The U.S.-led coalition on Thursday started pulling out of a second base in Iraq, in line with a planned drawdown of troops, hours after two rockets hit inside Baghdad’s heavily fortified Green Zone.
The attack in the Iraqi capital, the seat of government and home to the American Embassy, was the first following a brief lull in violence from earlier this month. Iraqi officials also said the U.S. renewed a sanctions waiver enabling Iraq to import crucial gas and electricity from Iran, but with a shorter deadline.
The pullout from the Qayara airfield in northern Iraq is in line with plans to withdraw from bases across Iraq and consolidate coalition forces in Baghdad and at Ain al-Asad Air Base in the country’s western desert. The plan has been in the works since late last year, a senior coalition military official said last week, and accelerated when Iraqi forces proved they were capable of facing the threat from the Islamic State with limited coalition assistance.
Coalition spokesman Myles Caggins said several hundred troops would depart the Qayara base in the coming days and that $1 million worth of property would be transferred to the Iraqi government at the handover ceremony. Last week, coalition troops withdrew from the al-Qaim base on the border with Syria.
“Our partnership continues with the Iraqi security forces, but in the future you will see less coalition troops in fewer places with fewer bases,” said Caggins.
France said late Wednesday that it will pull out all of its military forces from Iraq, citing the need for French forces to help fight the new coronavirus at home. Caggins said, however, that only French trainers had gone home over coronavirus fears and that France continues to provide advisers and air support.
“We think in some time, maybe some weeks, the French trainers will come back,” he said.
In the Green Zone attack, the two projectiles struck near the Baghdad Operations Command, which coordinates Iraq’s police and military forces, the military statement said. The command center is a few hundred meters (yards) away from the U.S. Embassy, which is a regular target of rocket attacks.
There were no casualties, according to an Iraqi security official, who spoke on condition of anonymity in line with regulations.
No rockets had been fired at the Green Zone since last Tuesday, when three hit an area near the embassy. That was the fourth rocket attack in the span of a week targeting U.S. interests in Iraq, after assaults on the Basmaya training camp and two separate attacks on Camp Taji. Both bases are near the Iraqi capital.
The first attack on Camp Taji killed three coalition servicemen, including two Americans. That prompted U.S. airstrikes against what Washington said were mainly weapons facilities belonging to Kataib Hezbollah, the Iran-backed Iraqi militia believed to be responsible for the attack.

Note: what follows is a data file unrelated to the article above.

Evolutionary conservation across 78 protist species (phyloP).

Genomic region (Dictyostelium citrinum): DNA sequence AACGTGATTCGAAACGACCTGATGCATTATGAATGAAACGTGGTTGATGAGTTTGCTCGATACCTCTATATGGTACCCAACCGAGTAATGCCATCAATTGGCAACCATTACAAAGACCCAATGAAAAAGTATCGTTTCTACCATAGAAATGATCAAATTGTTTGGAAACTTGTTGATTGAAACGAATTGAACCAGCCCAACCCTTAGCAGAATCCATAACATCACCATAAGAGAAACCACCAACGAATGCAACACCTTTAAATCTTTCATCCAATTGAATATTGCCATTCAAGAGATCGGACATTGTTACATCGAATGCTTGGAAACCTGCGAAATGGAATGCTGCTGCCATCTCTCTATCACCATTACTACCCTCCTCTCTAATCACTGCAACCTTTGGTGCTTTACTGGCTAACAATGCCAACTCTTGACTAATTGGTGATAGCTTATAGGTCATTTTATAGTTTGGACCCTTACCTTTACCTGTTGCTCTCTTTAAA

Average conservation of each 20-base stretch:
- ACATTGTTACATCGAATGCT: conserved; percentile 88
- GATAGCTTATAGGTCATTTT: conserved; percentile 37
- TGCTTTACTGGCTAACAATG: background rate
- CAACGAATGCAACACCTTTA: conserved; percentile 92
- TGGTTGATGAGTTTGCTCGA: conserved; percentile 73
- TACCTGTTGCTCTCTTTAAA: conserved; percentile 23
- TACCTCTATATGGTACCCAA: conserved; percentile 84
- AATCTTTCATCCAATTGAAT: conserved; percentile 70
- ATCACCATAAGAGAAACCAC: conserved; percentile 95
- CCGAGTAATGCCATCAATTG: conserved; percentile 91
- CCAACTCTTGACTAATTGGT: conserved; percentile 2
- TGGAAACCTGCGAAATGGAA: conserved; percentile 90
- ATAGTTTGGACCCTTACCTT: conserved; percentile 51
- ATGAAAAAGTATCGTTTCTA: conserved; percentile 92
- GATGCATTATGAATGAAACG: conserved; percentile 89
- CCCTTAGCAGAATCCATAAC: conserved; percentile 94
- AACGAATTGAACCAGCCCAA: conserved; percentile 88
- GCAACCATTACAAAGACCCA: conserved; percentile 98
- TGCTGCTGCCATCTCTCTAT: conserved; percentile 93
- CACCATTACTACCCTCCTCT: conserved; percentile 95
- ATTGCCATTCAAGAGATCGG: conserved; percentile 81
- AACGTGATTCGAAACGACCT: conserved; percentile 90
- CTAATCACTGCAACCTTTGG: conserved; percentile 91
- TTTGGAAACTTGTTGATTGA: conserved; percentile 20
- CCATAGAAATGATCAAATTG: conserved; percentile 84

However, Iraq’s military said those airstrikes killed five security force members and a civilian, while wounding five fighters from the Popular Mobilization Forces, an umbrella organization including an array of Iraqi militias, including some Iran-backed groups.
Iran-backed Iraqi militias have vowed revenge for the attacks.
Thursday morning’s attack came as a state-imposed curfew to contain the spread of the new coronavirus was extended for a second time until April 11, according to an Iraqi Cabinet statement. The effective lockdown prohibits large public gatherings and has shuttered all businesses except essential ones like pharmacies and supermarkets.
An Iraqi army statement said it was enforcing the curfew by allocating army units to assist police forces on the street and to cordon off areas if a flare up of virus cases occurs.
Meanwhile, three Iraqi officials said the U.S. will keep letting Iraq import gas an power from neighboring Iran without facing American sanctions. But the officials said Washington has reduced the deadline by which Iraq would need to prove it is making headway in becoming energy independent.
There was no immediate confirmation from U.S. officials.
The last waiver was granted Feb. 13 for a period of 45 days. Officials said they received word Thursday from U.S. officials that the next waiver would expire in 30 days. The U.S. has applied stringent sanctions on Iran that punish any country trading with it. The U.S. waiver enables Iraq to avoid penalties while paying Iran billions of dollars for energy imports.
The issuance of the last waiver came amid fraught U.S.-Iraq ties following an American drone strike that killed the top Iranian general, Qassem Soleimani, near Baghdad airport on Jan. 3.
Iraq remains highly dependent on Iranian natural gas to meet electricity demands, especially during the scorching summer months when imports account for a third of consumption. Late payments by Baghdad for Iranian power and gas have resulted in interruptions in recent years. In the summer of 2018, these interruptions were a factor that led to destabilizing protests in the southern oil-rich province of Basra.